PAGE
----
av111
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Re: Buying House for Adult Child

Post by av111 »

OP

As parents we do a lot for the kids. But we do not wish to enable destructive behavior

Looking at how she is middle aged and living with you and does not have a full time job why does she want a house of her own? Is it her desire or is someone else advising her

If she is not financially responsible, it may be harmful for her to receive a house free and unfettered inheritance in near future.
AV111
dbr
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Re: Buying House for Adult Child

Post by dbr »

delamer wrote: Tue Nov 23, 2021 10:58 am
If you decide that your daughter living in another place is important, then either buying a house and renting to her or subsidizing her rent of a property someone else owns are the better moves.
My last post also suggests this and I think it makes sense even if one rents to her at no rent or whatever seems reasonable.

There is a lot of missing information about the daughter, and, again, relationship issues are up to the OP. That is why the statement "If you decide . . ." is the right way to put it.
delamer
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Re: Buying House for Adult Child

Post by delamer »

av111 wrote: Tue Nov 23, 2021 11:05 am OP

As parents we do a lot for the kids. But we do not wish to enable destructive behavior

Looking at how she is middle aged and living with you and does not have a full time job why does she want a house of her own? Is it her desire or is someone else advising her

If she is not financially responsible, it may be harmful for her to receive a house free and unfettered inheritance in near future.
Why the assumption that the daughter is middle aged?

We’ll have kids in their early 30’s when we are in our early 70’s.
One thing that humbles me deeply is to see that human genius has its limits while human stupidity does not. | | Alexandre Dumas, fils
AnnetteLouisan
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Re: Buying House for Adult Child

Post by AnnetteLouisan »

Homeownership is a lot of work and responsibility too, generally. She may not even like it. Renting is a great way to find out whether living alone is for her. Less commitment, easier to get out of. I bought (with no help from anyone, especially my parents) and although costs are lower it has some of the negatives I feared. I wouldn’t say homeownership is an unalloyed good for all people and circumstances.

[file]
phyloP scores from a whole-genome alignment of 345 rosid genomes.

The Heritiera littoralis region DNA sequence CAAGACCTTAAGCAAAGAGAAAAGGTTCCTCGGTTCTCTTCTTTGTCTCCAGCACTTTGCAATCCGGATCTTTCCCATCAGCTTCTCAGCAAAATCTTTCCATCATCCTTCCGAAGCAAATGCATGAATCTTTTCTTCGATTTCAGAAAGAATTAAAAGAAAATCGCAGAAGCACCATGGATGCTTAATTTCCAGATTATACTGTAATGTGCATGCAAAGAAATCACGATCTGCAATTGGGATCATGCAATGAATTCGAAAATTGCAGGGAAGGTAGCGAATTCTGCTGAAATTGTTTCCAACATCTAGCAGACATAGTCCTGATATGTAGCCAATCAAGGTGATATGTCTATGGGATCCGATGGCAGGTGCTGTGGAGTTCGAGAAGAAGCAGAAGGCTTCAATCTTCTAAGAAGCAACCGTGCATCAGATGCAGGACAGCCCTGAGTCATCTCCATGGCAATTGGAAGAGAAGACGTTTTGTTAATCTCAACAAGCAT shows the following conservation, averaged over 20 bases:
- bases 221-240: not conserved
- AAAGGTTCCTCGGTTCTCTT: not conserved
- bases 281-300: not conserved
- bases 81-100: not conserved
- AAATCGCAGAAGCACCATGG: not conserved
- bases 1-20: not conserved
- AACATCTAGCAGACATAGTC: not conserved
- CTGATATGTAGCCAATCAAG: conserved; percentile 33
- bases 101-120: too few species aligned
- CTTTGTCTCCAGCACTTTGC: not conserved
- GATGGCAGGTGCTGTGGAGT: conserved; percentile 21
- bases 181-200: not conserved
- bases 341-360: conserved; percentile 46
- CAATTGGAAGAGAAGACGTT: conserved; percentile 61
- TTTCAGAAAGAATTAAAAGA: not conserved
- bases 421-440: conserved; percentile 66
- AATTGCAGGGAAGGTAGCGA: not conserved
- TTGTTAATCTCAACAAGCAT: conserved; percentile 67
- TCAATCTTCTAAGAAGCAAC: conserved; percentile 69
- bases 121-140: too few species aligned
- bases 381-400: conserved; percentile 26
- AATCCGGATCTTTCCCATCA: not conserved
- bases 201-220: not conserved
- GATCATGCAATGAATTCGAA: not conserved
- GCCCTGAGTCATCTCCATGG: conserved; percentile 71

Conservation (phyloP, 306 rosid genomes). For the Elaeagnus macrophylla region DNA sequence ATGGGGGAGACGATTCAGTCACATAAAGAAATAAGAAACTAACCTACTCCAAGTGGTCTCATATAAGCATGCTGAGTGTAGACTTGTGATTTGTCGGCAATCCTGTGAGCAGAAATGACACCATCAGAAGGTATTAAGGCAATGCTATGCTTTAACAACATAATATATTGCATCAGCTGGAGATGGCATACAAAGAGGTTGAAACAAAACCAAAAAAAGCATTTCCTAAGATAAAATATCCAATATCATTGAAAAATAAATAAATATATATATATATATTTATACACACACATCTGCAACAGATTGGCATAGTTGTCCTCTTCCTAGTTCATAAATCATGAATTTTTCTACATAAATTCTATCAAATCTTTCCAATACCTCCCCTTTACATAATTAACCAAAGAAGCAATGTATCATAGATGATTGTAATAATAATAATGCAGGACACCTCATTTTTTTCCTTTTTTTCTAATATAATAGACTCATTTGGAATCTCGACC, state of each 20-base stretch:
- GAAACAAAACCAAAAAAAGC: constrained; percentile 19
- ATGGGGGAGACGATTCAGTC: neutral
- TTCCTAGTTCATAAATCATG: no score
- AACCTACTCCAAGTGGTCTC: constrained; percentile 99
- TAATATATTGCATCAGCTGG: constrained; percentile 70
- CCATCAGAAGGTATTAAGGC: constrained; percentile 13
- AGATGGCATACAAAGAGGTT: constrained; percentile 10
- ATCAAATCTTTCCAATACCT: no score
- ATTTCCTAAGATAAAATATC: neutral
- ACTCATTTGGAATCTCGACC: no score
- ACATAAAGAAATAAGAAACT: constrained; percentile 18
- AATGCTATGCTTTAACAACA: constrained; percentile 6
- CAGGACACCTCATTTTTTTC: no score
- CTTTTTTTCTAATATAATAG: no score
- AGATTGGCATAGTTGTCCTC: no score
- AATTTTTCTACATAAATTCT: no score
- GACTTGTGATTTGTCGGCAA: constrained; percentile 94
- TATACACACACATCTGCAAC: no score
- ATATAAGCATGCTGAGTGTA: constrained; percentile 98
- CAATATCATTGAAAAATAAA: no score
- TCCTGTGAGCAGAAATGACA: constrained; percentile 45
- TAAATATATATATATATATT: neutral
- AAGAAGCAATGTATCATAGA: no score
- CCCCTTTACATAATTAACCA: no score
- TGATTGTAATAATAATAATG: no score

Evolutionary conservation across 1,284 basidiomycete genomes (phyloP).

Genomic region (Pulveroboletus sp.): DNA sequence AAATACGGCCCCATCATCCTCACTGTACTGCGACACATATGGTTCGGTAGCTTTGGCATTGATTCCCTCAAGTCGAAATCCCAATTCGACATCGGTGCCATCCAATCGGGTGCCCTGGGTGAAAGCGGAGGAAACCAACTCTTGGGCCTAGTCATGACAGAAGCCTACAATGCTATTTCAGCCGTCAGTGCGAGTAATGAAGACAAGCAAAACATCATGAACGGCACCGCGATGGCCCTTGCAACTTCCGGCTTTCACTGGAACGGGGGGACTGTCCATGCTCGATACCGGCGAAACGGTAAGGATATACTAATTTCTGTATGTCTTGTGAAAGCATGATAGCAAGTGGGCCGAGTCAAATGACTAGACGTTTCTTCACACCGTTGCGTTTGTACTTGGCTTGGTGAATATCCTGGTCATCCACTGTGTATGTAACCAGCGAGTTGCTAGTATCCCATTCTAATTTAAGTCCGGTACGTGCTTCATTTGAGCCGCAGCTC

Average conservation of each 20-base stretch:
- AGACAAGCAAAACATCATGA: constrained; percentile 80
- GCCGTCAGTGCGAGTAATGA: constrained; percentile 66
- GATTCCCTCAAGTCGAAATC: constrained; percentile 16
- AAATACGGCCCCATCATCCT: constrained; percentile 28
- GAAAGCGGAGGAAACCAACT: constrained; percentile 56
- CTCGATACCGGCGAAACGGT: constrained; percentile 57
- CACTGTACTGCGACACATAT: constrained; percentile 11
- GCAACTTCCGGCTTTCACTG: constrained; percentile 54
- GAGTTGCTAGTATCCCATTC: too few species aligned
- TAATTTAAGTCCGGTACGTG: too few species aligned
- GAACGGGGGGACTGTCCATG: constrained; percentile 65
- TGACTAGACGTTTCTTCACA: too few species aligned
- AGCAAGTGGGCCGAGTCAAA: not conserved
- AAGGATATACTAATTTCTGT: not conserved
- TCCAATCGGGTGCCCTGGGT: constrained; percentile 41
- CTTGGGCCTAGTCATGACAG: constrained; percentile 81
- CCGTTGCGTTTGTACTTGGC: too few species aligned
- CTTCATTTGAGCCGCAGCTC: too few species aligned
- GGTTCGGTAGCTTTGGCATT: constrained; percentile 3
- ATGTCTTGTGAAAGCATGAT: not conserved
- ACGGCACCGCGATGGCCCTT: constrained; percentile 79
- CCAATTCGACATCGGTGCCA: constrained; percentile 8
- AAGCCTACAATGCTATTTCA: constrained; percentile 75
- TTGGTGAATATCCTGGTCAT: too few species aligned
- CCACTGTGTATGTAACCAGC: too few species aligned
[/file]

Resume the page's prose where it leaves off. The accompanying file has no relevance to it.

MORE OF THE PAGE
remomnyc
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Re: Buying House for Adult Child

Post by remomnyc »

Parents helping children to buy a house works when the children are financially independent but are unable to afford the downpayment but can qualify for a mortgage and easily carry the costs on their own. In instances where ongoing parental support is required, it rarely ends well. If you want your child out of the house, I would help her rent a place. If she is unwilling to work full-time or take on a roommate, she is probably not prepared to be a homeowner.
Onlineid3089
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Re: Buying House for Adult Child

Post by Onlineid3089 »

delamer wrote: Tue Nov 23, 2021 11:38 am
av111 wrote: Tue Nov 23, 2021 11:05 am OP

As parents we do a lot for the kids. But we do not wish to enable destructive behavior

Looking at how she is middle aged and living with you and does not have a full time job why does she want a house of her own? Is it her desire or is someone else advising her

If she is not financially responsible, it may be harmful for her to receive a house free and unfettered inheritance in near future.
Why the assumption that the daughter is middle aged?

We’ll have kids in their early 30’s when we are in our early 70’s.
Wouldn't middle age start in the early to mid 30s? How old are we expecting the average person to live that the middle section wouldn't start until later? Or is the 'young' section significantly bigger than the 'middle' and 'old'?

I do agree that the info given leaves a really broad potential age range for the daughter. I will also say as others have alluded to, if there are disabilities in play it might dramatically change my position.
MadAsgardian
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Re: Buying House for Adult Child

Post by MadAsgardian »

AnnetteLouisan wrote: Tue Nov 23, 2021 12:15 pm Homeownership is a lot of work and responsibility too, generally.
Not to mention expensive — mortgage aside, who pays for all the incidental costs? Within a few months of moving into my first house I had to pay to replace my electrical panel and rebuild my shower. (granted the latter was covered by a home warranty but there’s still a deductible)

Renting is frowned upon in America, but an apartment with more predictable costs seems like a safer bet for someone who works part-time, and for you if you’re footing the bill.
delamer
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Re: Buying House for Adult Child

Post by delamer »

Onlineid3089 wrote: Tue Nov 23, 2021 12:26 pm
delamer wrote: Tue Nov 23, 2021 11:38 am
av111 wrote: Tue Nov 23, 2021 11:05 am OP

As parents we do a lot for the kids. But we do not wish to enable destructive behavior

Looking at how she is middle aged and living with you and does not have a full time job why does she want a house of her own? Is it her desire or is someone else advising her

If she is not financially responsible, it may be harmful for her to receive a house free and unfettered inheritance in near future.
Why the assumption that the daughter is middle aged?

We’ll have kids in their early 30’s when we are in our early 70’s.